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DAVIS v. MARTINEZ DETENTION FACILITY

United States District Court, N.D. California


November 8, 2005.

MICHAEL J. DAVIS, Plaintiff,
v.
MARTINEZ DETENTION FACILITY, et al, Defendants.

The opinion of the court was delivered by: JEFFREY WHITE, District Judge

ORDER DISMISSING COMPLAINT WITHOUT PREJUDICE AND DENYING LEAVE TO PROCEED IN FORMA PAUPERIS
INTRODUCTION
Plaintiff, currently incarcerated in the Martinez Detention Facility in Martinez, California, has filed a pro se civil rights complaint under 42 U.S.C. § 1983. Plaintiff seeks leave to proceed in forma pauperis (docket no. 2). This order dismisses the petition and DENIES leave to proceed in forma pauperis as moot (docket no. 2).

DISCUSSION

  Plaintiff's complaint, though largely incomprehensible, appears to challenge Plaintiff's detention without a hearing in Martinez Detention Facility on a probation violation. Plaintiff asserts in his complaint for relief that he seeks release from custody, as no "amended charges" are pending against him.

  A. Standard of Review

  Federal courts must engage in a preliminary screening of cases in which prisoners seek redress from a governmental entity or officer or employee of a governmental entity. See 28 U.S.C. § 1915A(a). In its review the court must identify any cognizable claims, and dismiss any claims which are frivolous, malicious, fail to state a claim upon which relief may be granted, or seek monetary relief from a defendant who is immune from such relief. See id. at 1915A(b)(1),(2). Pro se pleadings must be liberally construed. See Balistreri v. Pacifica Police Dep't, 901 F.2d 696, 699 (9th Cir. 1990).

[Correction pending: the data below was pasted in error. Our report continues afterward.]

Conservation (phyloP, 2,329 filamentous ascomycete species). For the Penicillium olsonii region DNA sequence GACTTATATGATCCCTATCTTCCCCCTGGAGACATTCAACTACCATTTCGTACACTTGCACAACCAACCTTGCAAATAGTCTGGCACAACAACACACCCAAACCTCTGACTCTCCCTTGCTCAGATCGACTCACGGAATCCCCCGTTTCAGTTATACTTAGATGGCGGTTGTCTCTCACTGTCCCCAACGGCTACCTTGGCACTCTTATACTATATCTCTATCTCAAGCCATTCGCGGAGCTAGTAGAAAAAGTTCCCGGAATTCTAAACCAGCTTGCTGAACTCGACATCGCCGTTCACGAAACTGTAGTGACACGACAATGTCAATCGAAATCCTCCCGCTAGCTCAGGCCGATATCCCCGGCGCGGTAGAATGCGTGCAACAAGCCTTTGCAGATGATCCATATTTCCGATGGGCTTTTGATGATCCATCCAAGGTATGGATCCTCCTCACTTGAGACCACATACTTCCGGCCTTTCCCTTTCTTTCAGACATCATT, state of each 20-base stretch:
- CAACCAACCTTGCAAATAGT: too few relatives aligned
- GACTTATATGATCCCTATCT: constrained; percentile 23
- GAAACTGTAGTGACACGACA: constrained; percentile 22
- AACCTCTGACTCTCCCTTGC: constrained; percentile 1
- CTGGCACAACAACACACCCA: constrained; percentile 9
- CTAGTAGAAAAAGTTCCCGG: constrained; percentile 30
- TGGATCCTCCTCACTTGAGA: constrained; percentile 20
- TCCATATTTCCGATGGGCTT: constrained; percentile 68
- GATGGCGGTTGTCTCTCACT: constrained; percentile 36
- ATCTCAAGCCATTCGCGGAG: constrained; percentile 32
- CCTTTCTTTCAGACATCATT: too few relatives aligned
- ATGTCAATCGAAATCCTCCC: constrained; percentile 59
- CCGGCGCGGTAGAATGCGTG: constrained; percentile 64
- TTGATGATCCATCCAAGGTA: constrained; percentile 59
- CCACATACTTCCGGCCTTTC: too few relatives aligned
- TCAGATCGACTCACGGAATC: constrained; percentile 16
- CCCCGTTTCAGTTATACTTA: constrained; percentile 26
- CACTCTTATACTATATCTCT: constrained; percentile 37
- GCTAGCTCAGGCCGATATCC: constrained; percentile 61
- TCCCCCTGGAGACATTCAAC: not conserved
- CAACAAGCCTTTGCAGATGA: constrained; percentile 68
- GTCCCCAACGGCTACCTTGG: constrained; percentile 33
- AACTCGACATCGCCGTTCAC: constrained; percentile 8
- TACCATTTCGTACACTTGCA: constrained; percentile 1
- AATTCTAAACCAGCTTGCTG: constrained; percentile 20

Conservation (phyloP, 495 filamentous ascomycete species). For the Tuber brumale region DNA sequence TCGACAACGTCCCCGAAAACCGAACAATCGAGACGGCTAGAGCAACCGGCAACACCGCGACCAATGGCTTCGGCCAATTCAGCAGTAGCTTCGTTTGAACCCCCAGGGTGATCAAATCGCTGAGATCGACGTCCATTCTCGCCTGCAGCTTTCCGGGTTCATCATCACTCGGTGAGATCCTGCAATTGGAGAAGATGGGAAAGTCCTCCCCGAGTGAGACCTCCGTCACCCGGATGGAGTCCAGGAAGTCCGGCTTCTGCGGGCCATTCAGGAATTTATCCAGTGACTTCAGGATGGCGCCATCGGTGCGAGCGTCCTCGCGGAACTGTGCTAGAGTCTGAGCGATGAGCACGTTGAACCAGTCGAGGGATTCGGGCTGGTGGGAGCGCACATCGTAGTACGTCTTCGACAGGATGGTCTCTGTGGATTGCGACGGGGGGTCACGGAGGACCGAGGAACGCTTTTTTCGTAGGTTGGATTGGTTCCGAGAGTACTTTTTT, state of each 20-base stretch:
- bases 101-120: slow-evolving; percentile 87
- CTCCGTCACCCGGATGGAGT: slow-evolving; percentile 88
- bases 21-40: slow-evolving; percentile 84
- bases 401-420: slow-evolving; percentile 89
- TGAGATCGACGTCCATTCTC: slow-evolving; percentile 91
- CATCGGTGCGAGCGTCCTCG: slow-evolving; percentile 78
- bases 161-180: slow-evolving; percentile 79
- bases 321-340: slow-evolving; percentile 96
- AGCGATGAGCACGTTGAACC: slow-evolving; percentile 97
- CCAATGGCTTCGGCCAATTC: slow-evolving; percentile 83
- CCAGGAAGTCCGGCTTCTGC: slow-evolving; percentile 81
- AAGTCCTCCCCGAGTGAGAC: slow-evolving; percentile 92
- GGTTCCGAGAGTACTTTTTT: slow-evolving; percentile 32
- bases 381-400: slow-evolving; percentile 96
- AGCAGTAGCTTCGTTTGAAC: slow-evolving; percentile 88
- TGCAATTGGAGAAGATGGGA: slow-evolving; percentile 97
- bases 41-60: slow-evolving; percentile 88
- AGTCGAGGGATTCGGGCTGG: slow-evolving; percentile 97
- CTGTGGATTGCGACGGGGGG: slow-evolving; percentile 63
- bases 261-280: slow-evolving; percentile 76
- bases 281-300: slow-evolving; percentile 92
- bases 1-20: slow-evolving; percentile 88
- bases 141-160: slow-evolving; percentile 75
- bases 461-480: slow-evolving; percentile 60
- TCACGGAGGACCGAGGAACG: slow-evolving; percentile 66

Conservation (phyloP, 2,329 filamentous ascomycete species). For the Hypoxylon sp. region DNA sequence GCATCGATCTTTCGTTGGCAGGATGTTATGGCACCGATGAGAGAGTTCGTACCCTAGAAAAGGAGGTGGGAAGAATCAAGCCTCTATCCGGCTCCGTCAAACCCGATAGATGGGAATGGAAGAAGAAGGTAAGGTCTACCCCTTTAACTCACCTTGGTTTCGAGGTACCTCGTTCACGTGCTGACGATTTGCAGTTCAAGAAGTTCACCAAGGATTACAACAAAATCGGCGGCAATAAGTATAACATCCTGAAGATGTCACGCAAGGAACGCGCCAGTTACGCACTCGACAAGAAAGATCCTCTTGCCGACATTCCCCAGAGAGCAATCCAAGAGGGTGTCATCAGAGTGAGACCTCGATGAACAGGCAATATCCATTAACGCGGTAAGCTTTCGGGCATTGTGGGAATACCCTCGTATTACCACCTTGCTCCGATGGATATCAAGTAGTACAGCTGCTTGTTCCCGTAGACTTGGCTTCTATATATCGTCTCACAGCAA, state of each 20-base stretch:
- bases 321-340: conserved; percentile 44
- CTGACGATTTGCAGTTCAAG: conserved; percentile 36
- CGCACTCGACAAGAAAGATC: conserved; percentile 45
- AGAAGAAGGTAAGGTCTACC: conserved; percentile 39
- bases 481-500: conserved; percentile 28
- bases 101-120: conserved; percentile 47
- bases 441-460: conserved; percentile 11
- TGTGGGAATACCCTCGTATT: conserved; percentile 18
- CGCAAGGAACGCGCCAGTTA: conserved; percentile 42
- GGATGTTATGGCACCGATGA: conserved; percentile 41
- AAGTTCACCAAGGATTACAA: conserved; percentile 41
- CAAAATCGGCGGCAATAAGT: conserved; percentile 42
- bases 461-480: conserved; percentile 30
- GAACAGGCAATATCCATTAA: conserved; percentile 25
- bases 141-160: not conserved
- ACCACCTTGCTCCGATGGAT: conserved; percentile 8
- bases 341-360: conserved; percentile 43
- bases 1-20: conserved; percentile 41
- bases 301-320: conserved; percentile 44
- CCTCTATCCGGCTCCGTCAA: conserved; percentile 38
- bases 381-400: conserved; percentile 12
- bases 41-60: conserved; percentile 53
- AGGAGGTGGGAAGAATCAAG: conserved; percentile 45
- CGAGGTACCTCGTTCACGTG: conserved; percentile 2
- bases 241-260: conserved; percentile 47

To state a claim under 42 U.S.C. § 1983, a plaintiff must allege two essential elements: (1) that a violation of a right secured by the Constitution or laws of the United States was violated, and (2) that the alleged deprivation was committed by a person acting under the color of state law. See West v. Atkins, 487 U.S. 42, 48 (1988).

  B. Legal Claim

  In this case, Plaintiff has improperly filed his claim as a civil rights action. Traditionally, challenges to prison conditions have been cognizable only via § 1983, while challenges implicating the fact or duration of confinement must be brought through a habeas petition. Docken v. Chase, 393 F.3d 1024, 1026 (9th Cir. 2004).

  Any claim by a prisoner attacking the validity or duration of his confinement must be brought under the habeas sections of Title 28 of the United States Code. Calderon v. Ashmus, 523 U.S. 740, 747 (1998); Preiser v. Rodriguez, 411 U.S. 475, 500 (1973). A prisoner must bring a habeas petition if the nature of his claim is such that it would necessarily imply the invalidity of his conviction or continuing confinement. Butterfield v. Bail, 120 F.3d 1023, 1024 (9th Cir. 1997) (§ 1983 claim).

  A district court may construe a habeas petition by a prisoner attacking the conditions of his confinement as a civil rights action under 42 U.S.C. § 1983. Wilwording v. Swenson, 404 U.S. 249, 251 (1971). The opposite is not true, however: a civil rights complaint seeking habeas relief should be dismissed without prejudice to bringing it as a petition for writ of habeas corpus. Trimble v. City of Santa Rosa, 49 F.3d 583, 586 (9th Cir. 1995).

  In this case, Plaintiff's claims necessarily imply the invalidity of his continuing confinement. As such, they are DISMISSED without prejudice.

  CONCLUSION

  Based on the foregoing, leave to proceed in forma pauperis is DENIED as moot (docket no. 2). The Clerk of Court shall close the file and enter judgment.

  IT IS SO ORDERED.

20051108

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